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Showing posts from February, 2020

Traditions in youth programming—a blessing or a curse?

By Jessica Pierson Russo Working for an institution (4-H) that has been around for more than 100 years, I come across many traditions that have been handed down from generation to generation. Traditions can be a blessing! But they can also be a curse. I could fund all of Extension if I had a nickel for every time I've heard, “but we’ve always done it this way!” Done right, traditions serve a greater purpose. Done wrong, the traditions become the master, taking over better judgement and practices. Youth programming itself can become a kind of tradition—for good or bad. The question is, are our programs and approaches serving youth and families? Or are we putting youth and families in the position of serving some long-held tradition that may no longer serve their interests? Participating in traditions can have a profoundly positive effect on a person’s sense of belonging . They can bring a sense of predictability to a space, can help people feel a connection to the past. Stud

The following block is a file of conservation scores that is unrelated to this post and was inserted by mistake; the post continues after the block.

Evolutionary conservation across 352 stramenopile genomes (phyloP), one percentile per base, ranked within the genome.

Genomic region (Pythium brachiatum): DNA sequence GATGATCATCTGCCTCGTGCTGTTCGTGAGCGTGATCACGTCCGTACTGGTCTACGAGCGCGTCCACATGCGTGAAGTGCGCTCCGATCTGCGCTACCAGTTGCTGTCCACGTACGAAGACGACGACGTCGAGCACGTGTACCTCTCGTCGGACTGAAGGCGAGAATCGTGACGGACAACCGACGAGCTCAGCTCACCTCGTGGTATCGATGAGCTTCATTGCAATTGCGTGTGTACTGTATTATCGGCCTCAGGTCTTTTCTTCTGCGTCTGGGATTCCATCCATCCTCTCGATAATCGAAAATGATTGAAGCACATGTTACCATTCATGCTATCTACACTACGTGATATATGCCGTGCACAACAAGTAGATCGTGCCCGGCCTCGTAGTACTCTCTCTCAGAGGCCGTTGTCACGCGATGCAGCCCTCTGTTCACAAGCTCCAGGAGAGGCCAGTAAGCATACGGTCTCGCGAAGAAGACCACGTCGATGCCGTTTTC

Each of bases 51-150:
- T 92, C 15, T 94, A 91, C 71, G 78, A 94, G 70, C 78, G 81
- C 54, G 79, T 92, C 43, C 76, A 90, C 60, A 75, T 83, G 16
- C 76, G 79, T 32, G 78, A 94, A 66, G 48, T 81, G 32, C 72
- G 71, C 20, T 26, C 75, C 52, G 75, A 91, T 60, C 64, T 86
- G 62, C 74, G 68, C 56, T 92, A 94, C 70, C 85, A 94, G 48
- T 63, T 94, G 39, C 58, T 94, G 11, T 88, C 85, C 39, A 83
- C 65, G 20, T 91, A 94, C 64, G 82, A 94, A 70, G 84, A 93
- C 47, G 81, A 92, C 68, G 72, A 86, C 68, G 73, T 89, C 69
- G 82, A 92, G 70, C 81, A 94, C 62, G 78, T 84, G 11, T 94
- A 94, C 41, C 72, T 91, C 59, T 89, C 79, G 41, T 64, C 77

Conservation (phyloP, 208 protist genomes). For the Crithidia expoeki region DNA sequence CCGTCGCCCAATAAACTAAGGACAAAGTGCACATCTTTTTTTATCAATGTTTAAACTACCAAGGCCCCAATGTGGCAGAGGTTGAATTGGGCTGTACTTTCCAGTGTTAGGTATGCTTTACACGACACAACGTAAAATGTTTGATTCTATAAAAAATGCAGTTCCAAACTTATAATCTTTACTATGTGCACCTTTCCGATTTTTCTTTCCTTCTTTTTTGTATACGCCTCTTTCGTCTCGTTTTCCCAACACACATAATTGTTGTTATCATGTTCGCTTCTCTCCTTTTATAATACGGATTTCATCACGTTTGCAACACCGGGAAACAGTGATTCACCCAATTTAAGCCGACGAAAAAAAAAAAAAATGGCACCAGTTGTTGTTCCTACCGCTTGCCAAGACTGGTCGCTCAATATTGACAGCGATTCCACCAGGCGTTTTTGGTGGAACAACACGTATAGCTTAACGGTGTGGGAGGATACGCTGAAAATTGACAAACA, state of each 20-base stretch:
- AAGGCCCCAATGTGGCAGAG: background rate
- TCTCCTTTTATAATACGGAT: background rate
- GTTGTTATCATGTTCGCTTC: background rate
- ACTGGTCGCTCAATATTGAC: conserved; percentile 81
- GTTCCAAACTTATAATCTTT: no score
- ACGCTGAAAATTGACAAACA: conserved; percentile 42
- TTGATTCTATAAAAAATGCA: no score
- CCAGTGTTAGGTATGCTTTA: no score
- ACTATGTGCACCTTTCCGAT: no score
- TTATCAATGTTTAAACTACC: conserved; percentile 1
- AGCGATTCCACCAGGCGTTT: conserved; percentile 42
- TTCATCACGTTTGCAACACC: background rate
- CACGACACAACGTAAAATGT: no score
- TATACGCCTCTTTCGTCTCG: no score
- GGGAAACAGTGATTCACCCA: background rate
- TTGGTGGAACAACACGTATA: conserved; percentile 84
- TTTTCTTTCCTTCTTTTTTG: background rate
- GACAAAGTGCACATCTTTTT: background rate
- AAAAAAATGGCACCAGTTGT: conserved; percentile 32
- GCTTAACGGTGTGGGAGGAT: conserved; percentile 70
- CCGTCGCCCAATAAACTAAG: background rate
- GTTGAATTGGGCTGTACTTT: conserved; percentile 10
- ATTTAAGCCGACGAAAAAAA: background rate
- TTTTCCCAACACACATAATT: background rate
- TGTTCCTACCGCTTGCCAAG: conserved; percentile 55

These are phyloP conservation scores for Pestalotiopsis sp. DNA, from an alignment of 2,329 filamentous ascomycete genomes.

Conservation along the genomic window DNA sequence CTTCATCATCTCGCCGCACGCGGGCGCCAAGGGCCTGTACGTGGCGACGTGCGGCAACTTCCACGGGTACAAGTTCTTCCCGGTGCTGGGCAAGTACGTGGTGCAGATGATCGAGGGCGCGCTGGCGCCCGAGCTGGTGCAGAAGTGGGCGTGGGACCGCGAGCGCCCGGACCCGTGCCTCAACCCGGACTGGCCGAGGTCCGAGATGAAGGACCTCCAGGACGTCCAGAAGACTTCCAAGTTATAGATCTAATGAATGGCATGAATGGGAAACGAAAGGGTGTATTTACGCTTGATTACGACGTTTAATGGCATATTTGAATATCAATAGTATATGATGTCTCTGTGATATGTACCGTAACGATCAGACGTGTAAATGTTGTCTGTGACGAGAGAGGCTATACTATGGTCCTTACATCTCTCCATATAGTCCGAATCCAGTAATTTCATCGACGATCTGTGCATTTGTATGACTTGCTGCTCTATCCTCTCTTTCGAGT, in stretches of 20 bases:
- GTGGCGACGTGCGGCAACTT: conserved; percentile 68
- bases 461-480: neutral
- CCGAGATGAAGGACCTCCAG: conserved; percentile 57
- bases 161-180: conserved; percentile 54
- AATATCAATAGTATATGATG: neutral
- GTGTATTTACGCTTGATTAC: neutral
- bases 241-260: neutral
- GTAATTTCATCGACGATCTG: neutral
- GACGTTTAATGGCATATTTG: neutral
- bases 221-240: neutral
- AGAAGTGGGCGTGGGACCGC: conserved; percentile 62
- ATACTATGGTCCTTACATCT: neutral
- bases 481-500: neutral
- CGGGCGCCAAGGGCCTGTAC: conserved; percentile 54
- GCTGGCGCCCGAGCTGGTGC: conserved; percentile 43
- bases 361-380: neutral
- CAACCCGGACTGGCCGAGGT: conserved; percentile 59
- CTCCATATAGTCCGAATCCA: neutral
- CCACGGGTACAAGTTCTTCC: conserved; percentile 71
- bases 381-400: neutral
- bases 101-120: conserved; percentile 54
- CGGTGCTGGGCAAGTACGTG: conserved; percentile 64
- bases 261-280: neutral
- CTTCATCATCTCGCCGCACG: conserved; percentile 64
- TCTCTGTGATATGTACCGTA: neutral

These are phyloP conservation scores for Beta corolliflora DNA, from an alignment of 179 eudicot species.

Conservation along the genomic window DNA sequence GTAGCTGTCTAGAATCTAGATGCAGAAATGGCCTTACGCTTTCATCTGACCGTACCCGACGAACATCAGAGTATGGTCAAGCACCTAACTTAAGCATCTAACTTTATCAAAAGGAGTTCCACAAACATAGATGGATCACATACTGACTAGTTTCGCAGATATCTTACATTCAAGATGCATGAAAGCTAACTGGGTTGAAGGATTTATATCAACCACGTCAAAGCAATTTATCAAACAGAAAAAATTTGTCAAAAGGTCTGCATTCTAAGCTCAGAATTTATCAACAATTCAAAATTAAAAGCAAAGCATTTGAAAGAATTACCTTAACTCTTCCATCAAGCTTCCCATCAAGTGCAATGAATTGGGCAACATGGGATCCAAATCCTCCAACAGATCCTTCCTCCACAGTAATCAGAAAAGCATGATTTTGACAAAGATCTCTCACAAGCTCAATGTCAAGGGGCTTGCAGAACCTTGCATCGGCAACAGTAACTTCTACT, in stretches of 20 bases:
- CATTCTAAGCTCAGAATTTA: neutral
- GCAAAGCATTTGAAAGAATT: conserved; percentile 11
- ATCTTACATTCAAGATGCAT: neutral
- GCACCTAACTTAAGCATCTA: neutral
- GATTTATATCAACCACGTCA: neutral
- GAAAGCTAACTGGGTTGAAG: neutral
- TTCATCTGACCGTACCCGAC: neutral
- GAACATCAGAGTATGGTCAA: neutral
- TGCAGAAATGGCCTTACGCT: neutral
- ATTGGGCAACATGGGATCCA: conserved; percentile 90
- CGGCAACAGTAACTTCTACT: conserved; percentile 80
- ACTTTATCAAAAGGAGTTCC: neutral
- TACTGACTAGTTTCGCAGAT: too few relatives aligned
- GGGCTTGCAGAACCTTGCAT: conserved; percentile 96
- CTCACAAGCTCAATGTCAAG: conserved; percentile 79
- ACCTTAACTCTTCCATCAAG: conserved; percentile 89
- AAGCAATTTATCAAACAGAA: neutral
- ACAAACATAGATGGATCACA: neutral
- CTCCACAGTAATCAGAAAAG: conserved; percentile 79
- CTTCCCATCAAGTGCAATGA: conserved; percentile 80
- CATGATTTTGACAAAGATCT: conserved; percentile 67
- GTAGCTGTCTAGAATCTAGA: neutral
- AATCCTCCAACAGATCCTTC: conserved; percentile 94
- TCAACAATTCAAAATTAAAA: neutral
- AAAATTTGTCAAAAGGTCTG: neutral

How to choose career training that will do the most for you

By Nicole Pokorney Wouldn’t it be great if we told job interviewees that professional development would be required? Wouldn't it be great if organizations invested in funding exactly the right support for each employee at every stage of their career? At the beginning of each year, many of us make a plan of work that includes professional development. Sometimes we choose a conference or a training for no better reason than its familiarity. Many times the knowledge and materials we gain just get filed away or even worse -- thrown away. That is not a sign of good professional development. True professional development meets the needs of the employee in the context of their career stage and organization in which they work. For the employee, it takes time to reflect on your own passions and skills, your job position and the organization’s mission. Rennekamp and Nall explained the problem. “Participation in professional development opportunities is seldom done to meet a specific